On Monday evening of this week we welcomed Edith into our building with hand-made signs and the song “Caminamos en la luz de Dios, We are marching in the light of God.”
On Tuesday the major local media outlets showed up for a well-attended press conference. Edith and her daughter talked about why she was entering sanctuary, and several other faith leaders and I talked about the moral and spiritual dimensions of offering sanctuary.
That day, Tuesday, was to be Edith’s last check in with ICE. She had been ordered to appear with a plane ticket to Mexico, deportation at her own expense. Instead her attorney went in her place.
Tuesday evening we learned that ICE, in conversation with her attorneys, had requested Edith to check in with them on Wednesday, yesterday. Her attorneys felt this presented the best possibility for Edith to apply for and receive a stay of deportation. There would be risk in doing this, as Edith could be detained and held until deported. It also differed from the plan to remain in sanctuary while the application for a stay of deportation was made.
This was ultimately Edith’s decision, and it was unclear until the last minute what it would be.
Yesterday, Wednesday, morning around 11am, a number of us gathered downtown planning to report to ICE that she would be remaining in sanctuary and not be checking in. While there, we learned she had decided to check in after all, leaving the relative safety of the church. We accompanied her up to the floor of the ICE offices. We were immediately asked to leave, although after several requests I was allowed to stay and wait with her, her attorneys, her son Brandow, and her social worker, Maria, from Avanza.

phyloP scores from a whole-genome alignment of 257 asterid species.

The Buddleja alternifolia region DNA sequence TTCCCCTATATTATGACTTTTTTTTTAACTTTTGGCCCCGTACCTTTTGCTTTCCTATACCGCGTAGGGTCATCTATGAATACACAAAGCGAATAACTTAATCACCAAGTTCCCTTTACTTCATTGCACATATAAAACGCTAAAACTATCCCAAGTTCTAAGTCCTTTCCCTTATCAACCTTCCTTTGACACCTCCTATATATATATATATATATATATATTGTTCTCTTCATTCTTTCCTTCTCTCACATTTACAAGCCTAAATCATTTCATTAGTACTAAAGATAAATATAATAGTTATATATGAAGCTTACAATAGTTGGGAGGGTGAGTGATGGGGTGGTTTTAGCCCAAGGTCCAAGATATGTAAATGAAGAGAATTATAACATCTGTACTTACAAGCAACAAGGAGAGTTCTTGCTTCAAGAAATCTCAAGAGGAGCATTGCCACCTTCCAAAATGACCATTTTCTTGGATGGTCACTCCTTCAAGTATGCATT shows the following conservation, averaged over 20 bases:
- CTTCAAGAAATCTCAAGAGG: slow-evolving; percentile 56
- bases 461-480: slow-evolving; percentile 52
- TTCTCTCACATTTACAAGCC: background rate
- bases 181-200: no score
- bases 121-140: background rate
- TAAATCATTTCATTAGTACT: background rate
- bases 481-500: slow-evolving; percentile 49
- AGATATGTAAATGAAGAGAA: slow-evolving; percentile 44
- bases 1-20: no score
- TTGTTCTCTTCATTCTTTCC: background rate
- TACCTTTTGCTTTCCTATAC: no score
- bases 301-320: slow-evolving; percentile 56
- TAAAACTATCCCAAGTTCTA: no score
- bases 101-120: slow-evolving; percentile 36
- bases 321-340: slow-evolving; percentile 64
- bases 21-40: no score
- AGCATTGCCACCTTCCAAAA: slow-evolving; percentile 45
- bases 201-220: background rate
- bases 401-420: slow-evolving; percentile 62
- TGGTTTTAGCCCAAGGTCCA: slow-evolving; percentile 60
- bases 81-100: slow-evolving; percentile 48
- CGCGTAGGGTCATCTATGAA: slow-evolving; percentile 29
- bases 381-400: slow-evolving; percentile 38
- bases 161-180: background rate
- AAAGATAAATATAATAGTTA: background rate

While waiting I learned from Maria that ICE gets around the right of people to have an attorney with them during some of the check ins by contracting with a third party which has in their contract that no attorney can be present for the check in. After Brandow went in and came out quickly for his regular check in it was eventually Edith’s turn. It was a good sign when they allowed her attorneys to join her, meaning that an actual ICE agent would be meeting with them rather than the contracted company. I waited outside with Maria and Brandow in the long, narrow, nondescript hallway lined with chairs.
Over a half hour later Edith came out with a smile. Her attorneys explained that, while she still has an order for removal (deportation), she had been granted two weeks to file for a stay of deportation and will undergo regular check ins until she hears through the mail whether her stay has been granted. In total, this could take months.
Because of this arrangement, the need for sanctuary in a church is no longer as urgent. She can be, and understandably prefers to be, home with her family. It is my and other’s view that the option of sanctuary and the outpouring of support for Edith made the difference in making this possible. That is something to be celebrated – a weeping mother was given a smile yesterday. But it is a rare thing to be granted a stay of removal and this may have simply bought more time until Edith has to decide again whether to accept deportation or go the route most likely to protect her from being separated from her family – take sanctuary in a church building.
So where does this leave us as a congregation? We made a quick yet informed decision to become a sanctuary congregation. We have taken tangible and organizational steps toward having sanctuary space and being sanctuary people. We have escalated love. And we have begun a relationship with the Espinal family in which their story became connected to ours.
More broadly, other clergy and community members have expressed their solidarity with our move toward sanctuary, advancing a vital conversation in the Columbus faith community that will continue to grow.
What we have now is in at least one way similar to what Edith has. We’ve been given more time in which the urgency of the moment is less intense.
We have more time to consider how these last two weeks inform how we move ahead, to continue to prepare ourselves and our space.
Edith, and many others like her, are subject to the whims of a cruel system. Even though we are not currently hosting her in our building, this is by no means the end of the story. Let’s proceed prayerfully and powerfully.